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Mandela Day 2011 Mandela Day 2011 Sunhot Solar teamed up with the Emergency Medical Services of Worcester on Mandela day to give back to community. Read more
Beaufort-West water drive. Beaufort-West water drive. As most of you know, Beaufort-West is experiencing it's worst draught in a 100 years and the dam supplying the town with clean drinking water is completly empty. People passing thr... Read more
Survival of the Smartest Survival of the...smartest.   The increase in the price of electrical energy will affect commercial and private consumers across the country and it is sure to influence our spendi... Read more
Span die son in! Span die son in! Terwyl honderde miljoene regoor die wêreld eerskomende Saterdag ter ondersteuning van Earth Hour in donkerte gehul sal wees, gaan ’n huis op Worcester soos ’n helder lig skyn – óók... Read more
ESKOM Solar Rebate Buy a Solar Heating System and get money back. Sunhot Solar is an accredited supplier on the Eskom solar rebate programme which entitles our customers to claim a rebate from ESKOM.... Read more
Football for hope Football for hope We are Proud to heat Khayelitsha Football For Hope's water FREE FROM THE SUN !! Read more
Hybrid Living Hybrid Living We have just finished the final stage of our generation plan and are proud to announce that we are now generating our own electricity by means of wind and solar energy. Read more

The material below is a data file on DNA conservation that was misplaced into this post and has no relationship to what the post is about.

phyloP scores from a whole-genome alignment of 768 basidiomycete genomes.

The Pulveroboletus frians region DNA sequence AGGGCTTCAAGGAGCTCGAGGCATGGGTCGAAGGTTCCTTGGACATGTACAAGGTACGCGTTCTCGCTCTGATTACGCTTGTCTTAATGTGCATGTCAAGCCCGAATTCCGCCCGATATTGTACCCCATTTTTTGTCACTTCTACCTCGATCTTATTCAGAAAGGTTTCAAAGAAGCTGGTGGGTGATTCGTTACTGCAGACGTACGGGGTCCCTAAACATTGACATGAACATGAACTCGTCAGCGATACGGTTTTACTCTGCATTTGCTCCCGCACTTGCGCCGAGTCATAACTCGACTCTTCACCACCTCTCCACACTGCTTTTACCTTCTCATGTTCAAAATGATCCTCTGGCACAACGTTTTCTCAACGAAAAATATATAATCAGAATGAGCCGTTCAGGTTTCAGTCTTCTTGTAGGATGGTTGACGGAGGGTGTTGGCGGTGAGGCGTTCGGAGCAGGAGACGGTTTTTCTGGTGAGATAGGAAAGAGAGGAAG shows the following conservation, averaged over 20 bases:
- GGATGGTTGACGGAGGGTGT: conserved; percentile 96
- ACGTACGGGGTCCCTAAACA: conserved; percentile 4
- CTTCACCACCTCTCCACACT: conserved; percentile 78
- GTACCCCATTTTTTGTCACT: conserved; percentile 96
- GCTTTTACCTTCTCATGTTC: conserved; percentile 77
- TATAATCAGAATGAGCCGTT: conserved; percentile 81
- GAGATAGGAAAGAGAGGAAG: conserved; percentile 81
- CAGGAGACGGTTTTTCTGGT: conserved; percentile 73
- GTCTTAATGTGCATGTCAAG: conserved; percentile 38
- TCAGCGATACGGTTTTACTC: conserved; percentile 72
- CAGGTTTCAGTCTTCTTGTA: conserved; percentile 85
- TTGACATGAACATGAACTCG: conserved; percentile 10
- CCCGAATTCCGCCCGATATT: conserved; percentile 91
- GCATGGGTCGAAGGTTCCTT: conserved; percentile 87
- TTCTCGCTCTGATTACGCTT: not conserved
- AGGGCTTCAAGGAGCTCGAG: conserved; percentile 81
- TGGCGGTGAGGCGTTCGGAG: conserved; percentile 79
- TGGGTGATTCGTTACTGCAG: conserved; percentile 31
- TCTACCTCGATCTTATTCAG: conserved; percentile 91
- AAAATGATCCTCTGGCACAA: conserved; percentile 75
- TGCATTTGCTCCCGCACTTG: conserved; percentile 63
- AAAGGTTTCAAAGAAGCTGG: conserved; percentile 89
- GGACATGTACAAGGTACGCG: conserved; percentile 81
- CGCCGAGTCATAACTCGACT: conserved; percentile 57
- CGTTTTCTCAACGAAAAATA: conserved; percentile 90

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Devilliers street 11
Western Cape
South Africa

Telephone: +27 23 342 4020
Fax: +27 023 347 3359
Mobile: +27 082 447 5896

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Carte Blanche PDF Print E-mail
Andrew Etzinger (Senior GM: Integrated Demand Management, Eskom): "What we want to do is make it possible for every South African home to move away from electric water heating, to solar water heating and the best way we think to do that is with a rebate program.

The concept is simple: high pressure solar systems for homes that use lots of electricity and low pressure units for RDP houses, like these in Mandela Bay, Port Elizabeth, where over 38 000 low pressure systems have already been rolled out. Thobalani Saku is a community co-ordinator attached to the project.

Thobalani Saku (Community Administrative Coordinator): "It saves a lot of money... in their pockets as well... because now they don't have to use electricity to heat up their water."

And with Eskom hiking its electricity tariffs by around 25% each year, the solar heating industry is set to explode. It's been helped along by the rebate program, a precursor to an imminent new building code.

Chantal Rutter (Carte Blanche presenter): "Very soon new legislation will be passed which will make it compulsory for new buildings to have at least 50% of their hot water come from solar panels or from heat pumps."

Israel was the first country to legislate the use of solar heating. Less than 30 countries have this type of legislation and South Africa is about to follow suit.